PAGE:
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Silent Gloomy Autumn: 10 Books with November Vibe

Silent Gloomy Autumn: 10 Books with November Vibe
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Palina Dolia

The autumn days sometimes feel awfully long and dragging, but they're coming to an end too, which means it's time to close the autumn gestalt. How? Let us offer you books, the universal solution to all problems, the answer to all questions. And before you get swept up in the New Year spirit, here are 10 books with an incredible autumn mood, sometimes as dark and mysterious as our November articles, and sometimes as cozy and heartwarming as a library reading room.

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Autumn by Ali Smith

Literally, the most authentic autumnal thing that could appear on your bookshelf is a collage novel made up of scraps of memory, reflections on art, comical scenes of today and, of course, falling leaves. And yet Autumn is a small book about a great love that transcends centuries. It's non-linear, poetic, full of delightful quotes and poignant stories that will linger in your heart, and become almost synonymous with the word 'autumn'. In short, if you were missing something nostalgic, deep and very mellow this November, we recommend Autumn. It feels like a bouquet of yellowed leaves on your windowsill.

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The Secret History by Donna Tartt

A frequent guest on autumn booklists (this one included). After all, The Secret History fits the November vibe perfectly: rainy New England, an old college campus, dark libraries and even darker mysteries... A sheer delight. The setting is Vermont. Nineteen-year-old Richard Papen arrives to study Ancient Greek and makes a bunch of friends. They are all free-spirited, wealthy and so enthusiastic about the ancient culture that they regard themselves as almost a special caste of its guardians. The idyllic campus life is disrupted by... murder. Years later, Richard is trying to make sense of it again – what really happened? And this turns the memories into a real psychological thriller. It feels like sitting in a reading room on a rainy November evening.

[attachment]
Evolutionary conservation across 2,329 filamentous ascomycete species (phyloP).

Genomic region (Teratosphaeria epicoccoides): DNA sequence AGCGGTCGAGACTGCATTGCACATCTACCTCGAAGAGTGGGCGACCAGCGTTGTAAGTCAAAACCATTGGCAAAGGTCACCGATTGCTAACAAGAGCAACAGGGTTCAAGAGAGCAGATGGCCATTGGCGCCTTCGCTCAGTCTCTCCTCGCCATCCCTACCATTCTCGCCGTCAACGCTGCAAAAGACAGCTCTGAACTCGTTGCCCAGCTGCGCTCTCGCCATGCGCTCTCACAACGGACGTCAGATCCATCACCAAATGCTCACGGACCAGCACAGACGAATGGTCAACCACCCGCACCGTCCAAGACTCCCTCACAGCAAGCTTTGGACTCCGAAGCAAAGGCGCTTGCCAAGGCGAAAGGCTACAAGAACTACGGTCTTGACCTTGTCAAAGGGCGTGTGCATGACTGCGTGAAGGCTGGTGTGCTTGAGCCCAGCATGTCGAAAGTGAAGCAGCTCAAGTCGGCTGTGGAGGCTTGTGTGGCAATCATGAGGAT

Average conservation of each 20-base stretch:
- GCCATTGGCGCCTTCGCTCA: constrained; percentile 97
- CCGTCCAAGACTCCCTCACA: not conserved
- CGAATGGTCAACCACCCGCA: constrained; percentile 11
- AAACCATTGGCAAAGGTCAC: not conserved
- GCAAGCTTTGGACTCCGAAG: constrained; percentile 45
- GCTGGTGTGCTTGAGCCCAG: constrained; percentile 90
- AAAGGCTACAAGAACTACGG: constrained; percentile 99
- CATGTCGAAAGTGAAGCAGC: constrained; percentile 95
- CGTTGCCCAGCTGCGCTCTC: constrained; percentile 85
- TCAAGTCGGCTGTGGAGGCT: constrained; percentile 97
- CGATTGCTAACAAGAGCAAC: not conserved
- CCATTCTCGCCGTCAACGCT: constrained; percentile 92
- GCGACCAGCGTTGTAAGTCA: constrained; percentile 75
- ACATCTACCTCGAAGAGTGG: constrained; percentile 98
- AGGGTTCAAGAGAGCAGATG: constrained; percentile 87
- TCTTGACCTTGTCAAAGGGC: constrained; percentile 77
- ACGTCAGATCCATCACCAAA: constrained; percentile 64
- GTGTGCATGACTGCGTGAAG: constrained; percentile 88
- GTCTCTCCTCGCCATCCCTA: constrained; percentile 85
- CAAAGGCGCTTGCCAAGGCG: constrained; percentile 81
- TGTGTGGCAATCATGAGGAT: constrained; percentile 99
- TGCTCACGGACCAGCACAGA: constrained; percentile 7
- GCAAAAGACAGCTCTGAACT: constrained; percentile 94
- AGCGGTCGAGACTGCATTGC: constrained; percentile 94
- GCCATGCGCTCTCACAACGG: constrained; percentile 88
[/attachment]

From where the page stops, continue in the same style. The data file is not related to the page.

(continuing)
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The Thirteenth Tale by Diane Setterfield

Another autumn must-have that should definitely appear on your reading lists. The main character, Margaret Lea, works in her father's second-hand bookshop and suddenly receives an incredible offer: to become a biographer for the famous and very enigmatic writer Vida Winter. However, she is famous not only for her books, but also for never telling a single interviewer a word of truth. Until recently. So, the world of a secluded, gloomy mansion opens up to Margaret, home to family tragedies and literary legends that have sparked interest in generations of readers. The secret of the Thirteenth Tale is revealed to her. You end up with a very cozy gothic story full of incredible mystery. It feels like fog in an empty park.

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Before The Coffee Gets Cold by Toshikazu Kawaguchi

A slightly more tender and heartwarming book – just in case your November was full of worries and regrets. Have you ever wanted to go back in time? To find other words to say, to make a different decision, to be with someone who is no longer alive... They say that in a small Japanese café you can get such an opportunity – you just need to remember the important rules. Firstly, whatever you have done in the past, the present will remain unchanged. Secondly, you need to get back before your coffee gets cold. Toshikazu Kawaguchi cshows in a cosy and gentle way a very important truth: even though we cannot change the past, going back to it changes us. Where is November here? In a mildly painful sense of loss and emptiness that can still be filled. After all, what is November without a hint of longing?

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We Have Always Lived in the Castle by Shirley Jackson

Here's a tip for those who like nerve-racking stories. Many of Shirley Jackson's writings are saturated with this gloomy November vibe (take "The Haunting of Hill House" for example), but "We Have Always Lived in the Castle" is a very special story nonetheless. It is a classic eerie tale that will have you gazing into the darkness for a long time before you fall asleep. Of the once large Blackwood family, only two young sisters and their sickly uncle remain – everyone else has mysteriously died. After the tragedy, Constance and Merricat barely leave their estate, but one silent, dark evening their quiet life is shattered by the arrival of a cousin. The horror of every day's existence, the thick shadows in an empty mansion, the unseen struggle between people and inside each of us – that's what lurks beneath the book's cover. Don't keep them waiting.